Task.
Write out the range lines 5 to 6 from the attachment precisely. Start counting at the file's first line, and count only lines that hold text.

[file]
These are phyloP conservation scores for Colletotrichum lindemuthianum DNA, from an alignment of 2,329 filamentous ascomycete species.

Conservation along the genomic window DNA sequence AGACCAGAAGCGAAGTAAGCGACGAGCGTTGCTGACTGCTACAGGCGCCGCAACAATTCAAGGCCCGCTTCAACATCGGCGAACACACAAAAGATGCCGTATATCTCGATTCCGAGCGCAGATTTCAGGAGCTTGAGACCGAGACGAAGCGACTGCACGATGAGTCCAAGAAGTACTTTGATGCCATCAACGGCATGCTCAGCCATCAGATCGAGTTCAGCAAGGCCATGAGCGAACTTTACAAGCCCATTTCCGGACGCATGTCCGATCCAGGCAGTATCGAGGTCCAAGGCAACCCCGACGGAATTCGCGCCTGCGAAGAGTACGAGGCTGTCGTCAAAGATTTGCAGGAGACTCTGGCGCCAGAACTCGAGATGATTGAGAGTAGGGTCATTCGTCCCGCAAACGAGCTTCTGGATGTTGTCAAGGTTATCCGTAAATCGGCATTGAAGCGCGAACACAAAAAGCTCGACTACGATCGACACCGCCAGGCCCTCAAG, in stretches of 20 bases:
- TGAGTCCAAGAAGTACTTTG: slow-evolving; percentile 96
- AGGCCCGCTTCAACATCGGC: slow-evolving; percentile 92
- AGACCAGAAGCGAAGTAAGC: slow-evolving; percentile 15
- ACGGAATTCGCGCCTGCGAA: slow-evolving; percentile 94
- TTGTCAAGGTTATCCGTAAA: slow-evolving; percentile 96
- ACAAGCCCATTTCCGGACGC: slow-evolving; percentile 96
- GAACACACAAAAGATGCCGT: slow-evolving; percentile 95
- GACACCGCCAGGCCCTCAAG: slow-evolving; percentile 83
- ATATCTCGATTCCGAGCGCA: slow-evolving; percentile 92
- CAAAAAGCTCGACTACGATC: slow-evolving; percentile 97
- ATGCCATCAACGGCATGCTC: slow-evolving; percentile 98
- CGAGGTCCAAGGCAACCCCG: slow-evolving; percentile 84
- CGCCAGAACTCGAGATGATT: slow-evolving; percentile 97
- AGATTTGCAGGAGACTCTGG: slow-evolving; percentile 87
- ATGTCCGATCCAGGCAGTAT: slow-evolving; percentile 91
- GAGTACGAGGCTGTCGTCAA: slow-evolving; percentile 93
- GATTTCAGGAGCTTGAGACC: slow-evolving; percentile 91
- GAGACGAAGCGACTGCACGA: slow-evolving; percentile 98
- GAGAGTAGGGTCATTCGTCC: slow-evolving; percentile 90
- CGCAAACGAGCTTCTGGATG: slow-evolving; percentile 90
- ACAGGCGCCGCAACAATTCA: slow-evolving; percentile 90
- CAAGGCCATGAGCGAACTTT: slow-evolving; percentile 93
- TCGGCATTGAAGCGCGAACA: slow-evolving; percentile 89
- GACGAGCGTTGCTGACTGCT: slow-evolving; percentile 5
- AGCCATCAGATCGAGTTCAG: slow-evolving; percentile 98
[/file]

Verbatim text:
- AGACCAGAAGCGAAGTAAGC: slow-evolving; percentile 15
- ACGGAATTCGCGCCTGCGAA: slow-evolving; percentile 94